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UNH Addresses State Budget Cuts
Plans for revenue-raising programs on a fast track
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Following a 48 percent reduction in state funding for the upcoming fiscal year, the largest cutback in UNH's history, administrators implemented plans to cut $33 million from the university's budget this fall.

To minimize the impact on tuition and jobs, UNH instituted a hiring freeze, cut $10 million in benefits to staff and offered retirement incentive plans. Tuition for in-state students was increased by $650, which UNH associate vice president for finance David Proulx '92, '00G describes as a "very last resort." Had USNH forced students to shoulder the full burden of the state cut, in-state tuition would have increased by $4,650, "something that was obviously not going to happen," he says.

But with the state's contribution now at just 6 percent, cutting UNH's budget "can't be a permanent solution," Proulx says. "We need to be smarter about what we do, consolidate operations and not do things that are no longer relevant."

A strategic review committee appointed by President Mark Huddleston is studying the creation of two new schools that would offer undergraduate and graduate degrees: Marine Science and Ocean Engineering, and Earth and Environment. A separate review of graduate programs and the Graduate School is also underway to "make sure we're offering the right graduate programs, at the right price, at the right cost," says Proulx.

UNH's 10-year strategic plan calls for increasing revenue, but efforts are now on a fast track, Proulx says. They include increased enrollment in the January Term and summer session, a possible three-year undergraduate degree, more online and hybrid courses, increased international enrollment and opportunities for students to study abroad, new professional and certificate programs, and additional joint degrees, such as the new J.D.-MBA offered with the UNH School of Law.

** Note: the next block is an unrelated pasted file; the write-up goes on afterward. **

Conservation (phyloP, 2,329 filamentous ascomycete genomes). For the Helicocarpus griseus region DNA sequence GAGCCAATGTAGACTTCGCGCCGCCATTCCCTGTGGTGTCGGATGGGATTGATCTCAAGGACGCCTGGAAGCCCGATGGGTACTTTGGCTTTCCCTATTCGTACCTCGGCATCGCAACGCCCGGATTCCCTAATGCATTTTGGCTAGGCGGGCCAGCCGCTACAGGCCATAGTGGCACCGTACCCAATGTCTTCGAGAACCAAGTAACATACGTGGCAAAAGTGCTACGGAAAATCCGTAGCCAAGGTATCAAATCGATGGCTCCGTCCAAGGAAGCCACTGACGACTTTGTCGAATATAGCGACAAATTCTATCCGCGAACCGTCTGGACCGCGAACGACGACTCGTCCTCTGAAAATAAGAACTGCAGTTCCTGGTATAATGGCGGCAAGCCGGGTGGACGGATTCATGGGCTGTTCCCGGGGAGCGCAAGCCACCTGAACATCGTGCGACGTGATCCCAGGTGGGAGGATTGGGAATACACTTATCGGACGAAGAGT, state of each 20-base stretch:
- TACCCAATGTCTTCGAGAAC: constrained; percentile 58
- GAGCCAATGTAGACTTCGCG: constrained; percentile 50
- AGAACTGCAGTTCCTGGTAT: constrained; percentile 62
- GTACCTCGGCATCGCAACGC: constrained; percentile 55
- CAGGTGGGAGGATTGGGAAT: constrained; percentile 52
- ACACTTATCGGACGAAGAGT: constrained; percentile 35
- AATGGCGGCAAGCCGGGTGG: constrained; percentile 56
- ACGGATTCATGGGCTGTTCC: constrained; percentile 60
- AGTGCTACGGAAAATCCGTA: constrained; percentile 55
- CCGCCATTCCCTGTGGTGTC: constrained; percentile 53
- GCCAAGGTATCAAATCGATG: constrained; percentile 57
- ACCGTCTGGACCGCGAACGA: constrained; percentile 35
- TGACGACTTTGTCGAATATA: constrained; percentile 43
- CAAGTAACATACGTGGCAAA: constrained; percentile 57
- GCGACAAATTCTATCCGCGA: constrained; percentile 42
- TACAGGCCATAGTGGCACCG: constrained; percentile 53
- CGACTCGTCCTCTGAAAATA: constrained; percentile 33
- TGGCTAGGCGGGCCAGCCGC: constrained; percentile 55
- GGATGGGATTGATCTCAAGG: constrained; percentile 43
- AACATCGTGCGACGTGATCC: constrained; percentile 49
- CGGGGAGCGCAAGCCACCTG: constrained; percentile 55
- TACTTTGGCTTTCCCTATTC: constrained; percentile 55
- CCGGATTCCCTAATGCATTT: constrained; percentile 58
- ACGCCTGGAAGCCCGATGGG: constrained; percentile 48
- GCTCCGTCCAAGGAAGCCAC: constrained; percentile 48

Enrollment, which provides UNH's major source of revenue, is 15,408 undergraduate and graduate students at Durham and Manchester this fall, a slight increase from last fall's 15,352. A new scholarship program launched this spring raised $930,000 (see Page 16), and UNH is in the planning phase of a comprehensive, universitywide campaign.

USNH is underwriting the cash outlays offered in the retirement incentive packages, which makes them money-savers for the university, especially when the positions can be left vacant or new employees are hired at lower salaries. Thirty-seven staff employees took a retirement incentive plan with a deadline of July 1. Three other plans are being offered to faculty and staff, with deadlines of Nov. 1 and Feb. 1; totals were not available yet for the number of staff and faculty accepting the offers. "We need about 60 to 70 more participants" to avoid additional layoffs, says Proulx. As of early September, 15 staff employees had been laid off.

"We must think more like a private university," Proulx adds, "pricing to market demand, using technology to our advantage, increasing private giving and being flexible. We are not structured to make quick, responsive decisions—few public colleges are—and we need to change that."

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